In today’s blog post, I want to examine the indicators of fraud (sometimes called “badges of fraud,” though the terms are interchangeable) that can potentially trigger a criminal referral. These indicators/badges of fraud are extremely important, among other places, during FBAR investigations. I have written about the FBAR at length in previous posts--you can read these posts here and here --and the presence of fraud in an FBAR investigation can alter the dynamic considerably. When a finding of fraud is made, IRS criminal investigations may become involved; civil penalties increase to 75% of the additional tax due and there is an unlimited statute of limitations to audit a return.
The IRS fraud handbook offers a comprehensive if hardly exhaustive list of these indicators/badges, and taxpayers with an inadequate or confused understanding of their financial situation--usually sole proprietors or small businesses with a small chain of command--often run afoul of them either through an attempt to inflate expenses and understate income or simply through sheer recklessness. Offenses are sometimes tied to Chapter 9 of Title 18 of the U.S. Code, as consumers in bankruptcy proceedings may trigger fraud investigations because they are transferring assets for no consideration, leading an extravagant lifestyle, and failing to file the required income tax returns.
Although there are many potential indicators/badges of fraud, a handful of them are particularly common and will attract the attention of IRS examiners. Shell companies that hire employees and lease them back to the parent corporation, companies that withhold taxes from employees but fail to pay them to the government, the payment of cash wages, excise tax fraud, and the use of fictitious subcontractors as a way of paying employees off the books are all extremely common indicators of fraudulent activity. Revenue agents and revenue examiners are familiar with such behaviors and can very quickly assess and stereotype organizations that are engaging in them.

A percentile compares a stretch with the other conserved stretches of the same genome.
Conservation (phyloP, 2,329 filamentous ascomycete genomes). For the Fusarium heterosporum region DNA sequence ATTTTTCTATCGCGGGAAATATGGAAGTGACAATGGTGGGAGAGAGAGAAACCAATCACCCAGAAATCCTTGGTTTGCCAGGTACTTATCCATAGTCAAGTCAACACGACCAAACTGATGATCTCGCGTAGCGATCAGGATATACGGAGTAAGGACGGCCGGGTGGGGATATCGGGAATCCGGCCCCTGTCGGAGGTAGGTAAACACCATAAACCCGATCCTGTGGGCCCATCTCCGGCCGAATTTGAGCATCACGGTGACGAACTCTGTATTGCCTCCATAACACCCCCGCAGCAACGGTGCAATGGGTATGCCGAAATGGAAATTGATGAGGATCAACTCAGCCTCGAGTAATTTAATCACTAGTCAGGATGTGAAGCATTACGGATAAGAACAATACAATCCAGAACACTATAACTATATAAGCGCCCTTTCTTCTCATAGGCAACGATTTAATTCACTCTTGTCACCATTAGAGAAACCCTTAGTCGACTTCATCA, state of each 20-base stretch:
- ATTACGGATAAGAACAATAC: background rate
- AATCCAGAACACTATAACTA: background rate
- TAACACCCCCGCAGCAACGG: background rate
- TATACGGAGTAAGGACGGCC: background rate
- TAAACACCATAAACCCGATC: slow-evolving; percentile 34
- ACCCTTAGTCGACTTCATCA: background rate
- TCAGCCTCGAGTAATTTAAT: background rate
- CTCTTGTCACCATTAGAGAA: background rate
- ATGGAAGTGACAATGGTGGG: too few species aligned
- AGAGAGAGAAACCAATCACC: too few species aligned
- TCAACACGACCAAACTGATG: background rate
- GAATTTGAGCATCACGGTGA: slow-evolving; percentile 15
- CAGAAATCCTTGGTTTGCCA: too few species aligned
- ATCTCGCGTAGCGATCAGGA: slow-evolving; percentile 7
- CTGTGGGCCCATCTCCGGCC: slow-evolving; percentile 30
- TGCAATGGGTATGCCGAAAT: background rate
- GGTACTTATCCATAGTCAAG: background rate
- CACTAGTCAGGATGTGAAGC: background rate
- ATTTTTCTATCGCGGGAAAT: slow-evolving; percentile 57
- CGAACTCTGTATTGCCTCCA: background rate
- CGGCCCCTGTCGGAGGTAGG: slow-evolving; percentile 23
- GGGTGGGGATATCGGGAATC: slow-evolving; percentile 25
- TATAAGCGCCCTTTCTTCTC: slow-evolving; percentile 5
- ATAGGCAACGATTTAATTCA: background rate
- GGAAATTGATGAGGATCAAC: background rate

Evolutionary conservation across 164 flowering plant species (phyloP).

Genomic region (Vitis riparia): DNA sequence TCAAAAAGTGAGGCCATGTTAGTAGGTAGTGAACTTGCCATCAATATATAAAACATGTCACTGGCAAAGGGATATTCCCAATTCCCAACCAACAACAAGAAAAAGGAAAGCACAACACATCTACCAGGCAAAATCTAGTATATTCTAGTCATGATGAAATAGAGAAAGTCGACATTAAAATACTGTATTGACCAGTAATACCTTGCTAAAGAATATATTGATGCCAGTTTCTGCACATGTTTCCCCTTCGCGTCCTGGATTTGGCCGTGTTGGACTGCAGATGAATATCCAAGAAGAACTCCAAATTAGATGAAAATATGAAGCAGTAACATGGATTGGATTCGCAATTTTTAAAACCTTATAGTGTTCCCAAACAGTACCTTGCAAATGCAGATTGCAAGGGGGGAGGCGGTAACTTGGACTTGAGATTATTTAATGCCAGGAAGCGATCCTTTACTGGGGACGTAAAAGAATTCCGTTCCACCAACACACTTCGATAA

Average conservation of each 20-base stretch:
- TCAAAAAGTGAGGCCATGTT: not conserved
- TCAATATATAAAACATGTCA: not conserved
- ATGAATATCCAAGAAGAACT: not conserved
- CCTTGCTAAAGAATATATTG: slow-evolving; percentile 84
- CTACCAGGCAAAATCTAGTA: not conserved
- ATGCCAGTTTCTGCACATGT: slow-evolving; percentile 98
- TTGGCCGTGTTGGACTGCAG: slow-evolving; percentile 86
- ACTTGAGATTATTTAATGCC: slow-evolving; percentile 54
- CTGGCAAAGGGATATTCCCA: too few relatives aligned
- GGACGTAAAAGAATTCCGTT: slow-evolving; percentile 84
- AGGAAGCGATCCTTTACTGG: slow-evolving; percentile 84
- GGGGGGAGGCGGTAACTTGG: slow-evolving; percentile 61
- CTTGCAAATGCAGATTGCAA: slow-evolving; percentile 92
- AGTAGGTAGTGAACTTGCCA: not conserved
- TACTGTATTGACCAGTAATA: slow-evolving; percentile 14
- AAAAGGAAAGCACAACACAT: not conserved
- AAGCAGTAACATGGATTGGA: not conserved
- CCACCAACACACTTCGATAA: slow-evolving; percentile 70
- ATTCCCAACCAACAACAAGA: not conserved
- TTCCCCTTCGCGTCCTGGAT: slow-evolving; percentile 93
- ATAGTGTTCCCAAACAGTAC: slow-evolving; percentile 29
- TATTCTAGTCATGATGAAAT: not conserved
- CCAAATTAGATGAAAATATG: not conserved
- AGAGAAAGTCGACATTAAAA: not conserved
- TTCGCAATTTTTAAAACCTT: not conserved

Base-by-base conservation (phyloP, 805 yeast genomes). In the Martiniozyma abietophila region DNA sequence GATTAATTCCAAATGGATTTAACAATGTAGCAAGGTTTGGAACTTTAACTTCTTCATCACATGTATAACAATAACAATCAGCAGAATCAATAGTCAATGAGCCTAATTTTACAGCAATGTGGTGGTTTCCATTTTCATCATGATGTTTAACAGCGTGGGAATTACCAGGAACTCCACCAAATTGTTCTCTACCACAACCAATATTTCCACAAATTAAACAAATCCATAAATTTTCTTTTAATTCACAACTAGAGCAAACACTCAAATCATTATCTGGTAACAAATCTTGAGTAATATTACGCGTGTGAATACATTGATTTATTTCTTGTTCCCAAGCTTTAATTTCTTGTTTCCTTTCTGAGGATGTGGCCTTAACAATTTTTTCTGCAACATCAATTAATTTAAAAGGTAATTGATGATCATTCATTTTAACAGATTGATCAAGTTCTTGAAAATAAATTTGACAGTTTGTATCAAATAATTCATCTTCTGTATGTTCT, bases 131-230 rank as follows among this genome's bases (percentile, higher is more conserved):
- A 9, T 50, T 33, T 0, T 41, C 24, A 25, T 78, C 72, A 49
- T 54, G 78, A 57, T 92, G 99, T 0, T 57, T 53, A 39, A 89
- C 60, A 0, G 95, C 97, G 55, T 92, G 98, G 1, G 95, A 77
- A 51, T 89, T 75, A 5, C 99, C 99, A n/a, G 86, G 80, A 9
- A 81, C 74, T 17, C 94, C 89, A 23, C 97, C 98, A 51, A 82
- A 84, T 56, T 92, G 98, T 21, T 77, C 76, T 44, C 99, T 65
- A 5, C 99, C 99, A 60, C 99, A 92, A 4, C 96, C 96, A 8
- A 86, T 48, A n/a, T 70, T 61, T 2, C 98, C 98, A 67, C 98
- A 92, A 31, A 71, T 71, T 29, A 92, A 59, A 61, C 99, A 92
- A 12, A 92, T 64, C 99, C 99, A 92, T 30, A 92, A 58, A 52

Once these fraud indicators/badges are discovered, IRS revenue agents will consult with their group manager and a Fraud Technical Advisor (FTA) to determine if a Fraud Development Recommendation should be filed. From there, agents will request returns--excepting, of course, those returns that have not been filed that have raised the suspicion of fraud. The IRS strives to avoid the perception that it is using a civil examination process to develop a criminal case against the taxpayer. That said, once the appropriate referral paperwork is complete, the revenue agent will forward the case to the FTA, who will recommend a criminal investigation, if necessary. At this point, evidence gathered in the case, including tax returns and a consideration of the taxpayer’s demographic profile, will determine what further subsequent steps are taken, such as additional investigation and prosecution.
The best way to avoid this situation is to keep detailed business records and avoid the business practices listed here or outlined in the IRS fraud handbook. However, once an IRS investigation begins, taxpayers wishing to avoid or reduce civil and criminal penalties are advised to consult with an experienced tax attorney to explore the options available to them.
For a free phone consultation regarding this subject or other tax matters, please contact The Law Office of Aaron P Richter, a Bethesda-based law firm with expertise in Tax Controversy, Business Formation, Estate Planning, and Tax Preparation.